• parents have to accompany younger children to school

  • offer alternative punitive measures

 At Home

  • sensitise parents about the consequences of violence against children

  • teach parents how to communicate with their children (parents' school)

  • prioritise dialogue with children

  • train them on education without violence

  • offer alternative disciplining methods

  • inform parents about child rights and laws that ban corporal punishment

  • alleviate poverty and increase family benefits for children

  • parents must get to know their children better and reasons for them misbehaving

  • adopt and implement laws on violence against children

 Other Recommendations to Government of India:

It is just not possible for the government to fight the battle alone. Every individual in the society should contribute to this effort. For a participative action, government should be encouraging the following projects:

  • Minimum Rs.1/- Project: Collect a minimum of Rs.1/- from every Indian (Close to 100 crores can be collected) and use it for poor child development - (Keep Hundi in Government Banks to collect this)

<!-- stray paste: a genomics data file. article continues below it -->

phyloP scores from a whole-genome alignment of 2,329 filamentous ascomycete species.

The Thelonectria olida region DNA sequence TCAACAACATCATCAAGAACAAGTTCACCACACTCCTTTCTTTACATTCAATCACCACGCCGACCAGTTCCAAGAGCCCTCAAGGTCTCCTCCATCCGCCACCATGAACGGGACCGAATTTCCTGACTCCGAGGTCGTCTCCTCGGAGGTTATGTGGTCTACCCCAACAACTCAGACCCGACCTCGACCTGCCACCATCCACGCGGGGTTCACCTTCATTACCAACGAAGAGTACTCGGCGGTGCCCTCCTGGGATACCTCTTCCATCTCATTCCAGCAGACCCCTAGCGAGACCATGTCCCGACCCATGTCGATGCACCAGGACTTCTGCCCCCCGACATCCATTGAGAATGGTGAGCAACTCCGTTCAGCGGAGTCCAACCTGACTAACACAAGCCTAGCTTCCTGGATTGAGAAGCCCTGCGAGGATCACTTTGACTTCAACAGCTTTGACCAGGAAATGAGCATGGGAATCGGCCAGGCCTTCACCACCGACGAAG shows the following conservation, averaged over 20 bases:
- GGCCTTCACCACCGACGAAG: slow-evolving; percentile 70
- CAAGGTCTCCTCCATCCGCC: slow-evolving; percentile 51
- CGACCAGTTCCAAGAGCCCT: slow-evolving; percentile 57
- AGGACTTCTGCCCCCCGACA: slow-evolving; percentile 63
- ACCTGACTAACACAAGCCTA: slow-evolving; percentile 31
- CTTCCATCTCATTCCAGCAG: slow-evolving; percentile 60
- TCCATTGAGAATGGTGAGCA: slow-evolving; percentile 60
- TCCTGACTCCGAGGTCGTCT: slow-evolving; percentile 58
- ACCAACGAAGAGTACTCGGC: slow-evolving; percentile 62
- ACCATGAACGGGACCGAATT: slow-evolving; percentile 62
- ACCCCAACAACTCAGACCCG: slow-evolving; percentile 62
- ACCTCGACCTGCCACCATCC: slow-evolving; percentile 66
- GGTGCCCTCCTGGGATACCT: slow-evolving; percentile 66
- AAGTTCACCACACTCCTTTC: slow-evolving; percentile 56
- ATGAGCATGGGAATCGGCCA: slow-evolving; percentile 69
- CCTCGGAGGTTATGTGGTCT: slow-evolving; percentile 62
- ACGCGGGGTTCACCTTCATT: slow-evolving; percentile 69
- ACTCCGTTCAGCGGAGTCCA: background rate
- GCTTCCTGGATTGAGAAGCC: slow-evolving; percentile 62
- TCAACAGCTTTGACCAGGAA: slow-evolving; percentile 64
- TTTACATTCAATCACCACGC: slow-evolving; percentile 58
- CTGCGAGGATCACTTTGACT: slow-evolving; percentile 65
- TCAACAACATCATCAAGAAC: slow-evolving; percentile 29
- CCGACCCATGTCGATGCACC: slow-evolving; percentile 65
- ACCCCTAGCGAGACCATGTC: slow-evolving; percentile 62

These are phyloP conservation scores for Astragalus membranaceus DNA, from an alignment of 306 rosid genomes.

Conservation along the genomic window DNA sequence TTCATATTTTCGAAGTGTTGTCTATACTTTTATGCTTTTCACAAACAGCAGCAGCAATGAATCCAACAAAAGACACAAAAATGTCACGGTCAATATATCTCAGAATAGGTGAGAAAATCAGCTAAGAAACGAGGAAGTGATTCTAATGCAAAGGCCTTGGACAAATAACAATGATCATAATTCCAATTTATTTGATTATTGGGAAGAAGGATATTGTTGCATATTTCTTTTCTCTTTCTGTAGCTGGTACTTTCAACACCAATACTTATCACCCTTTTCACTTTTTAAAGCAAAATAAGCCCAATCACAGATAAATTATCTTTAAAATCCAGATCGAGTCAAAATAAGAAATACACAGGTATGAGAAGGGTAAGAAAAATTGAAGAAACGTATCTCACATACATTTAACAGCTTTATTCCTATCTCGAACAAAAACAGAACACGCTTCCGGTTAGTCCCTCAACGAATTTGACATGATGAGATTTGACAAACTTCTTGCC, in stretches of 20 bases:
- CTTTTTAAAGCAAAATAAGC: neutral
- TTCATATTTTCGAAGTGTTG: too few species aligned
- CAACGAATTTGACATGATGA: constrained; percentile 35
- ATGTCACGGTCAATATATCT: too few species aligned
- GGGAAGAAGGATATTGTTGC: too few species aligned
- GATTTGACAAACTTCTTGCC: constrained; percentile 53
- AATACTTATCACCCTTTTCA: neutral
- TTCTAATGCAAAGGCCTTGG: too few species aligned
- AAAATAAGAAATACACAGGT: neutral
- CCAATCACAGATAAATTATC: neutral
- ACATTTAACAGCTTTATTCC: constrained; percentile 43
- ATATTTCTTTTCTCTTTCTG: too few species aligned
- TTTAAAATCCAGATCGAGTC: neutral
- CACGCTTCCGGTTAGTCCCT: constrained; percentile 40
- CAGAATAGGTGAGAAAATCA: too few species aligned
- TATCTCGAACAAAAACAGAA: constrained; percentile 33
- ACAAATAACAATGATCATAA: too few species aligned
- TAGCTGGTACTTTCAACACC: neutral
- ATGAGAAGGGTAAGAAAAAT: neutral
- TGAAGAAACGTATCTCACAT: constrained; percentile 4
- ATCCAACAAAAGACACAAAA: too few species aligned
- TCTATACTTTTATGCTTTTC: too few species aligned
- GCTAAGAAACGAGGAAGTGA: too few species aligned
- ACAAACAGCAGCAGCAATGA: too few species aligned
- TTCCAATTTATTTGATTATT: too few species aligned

•  Release a postal cover / post card with campaigning information on Child Rights

  •  Form local communities with volunteers for campaigning and creating awareness on child rights

  •  Celebrate Pundit Jawaharlal Nehru's birthday as "Children’s Rights Day" rather than children’s day alone

  •  Start a scheme "Sponsor a child" and get sponsor ship from Individuals, business man, politician, Cinema field etc. Give the sponsors some tax benefit to encourage sponsorship

  •  Schools to have awareness classes for "Child Rights"

  • More child help line telephone numbers should be in place and popularise those by means of advertisements campaigns

  •  Strict Law to be amended on TV Channels which telecast and encourages violence, sex and vulgar programs

  •  Special police stations for protecting "Child" (Like Women police stations)

To the fellow Indians….

Let us extend our helping hand to our Government in all possible way to eradicate poverty and establish child rights!

Let us extend our helping hand to our Government in all possible way to eradicate poverty and establish child rights!



Photo Courtesy: http://sonic200.com/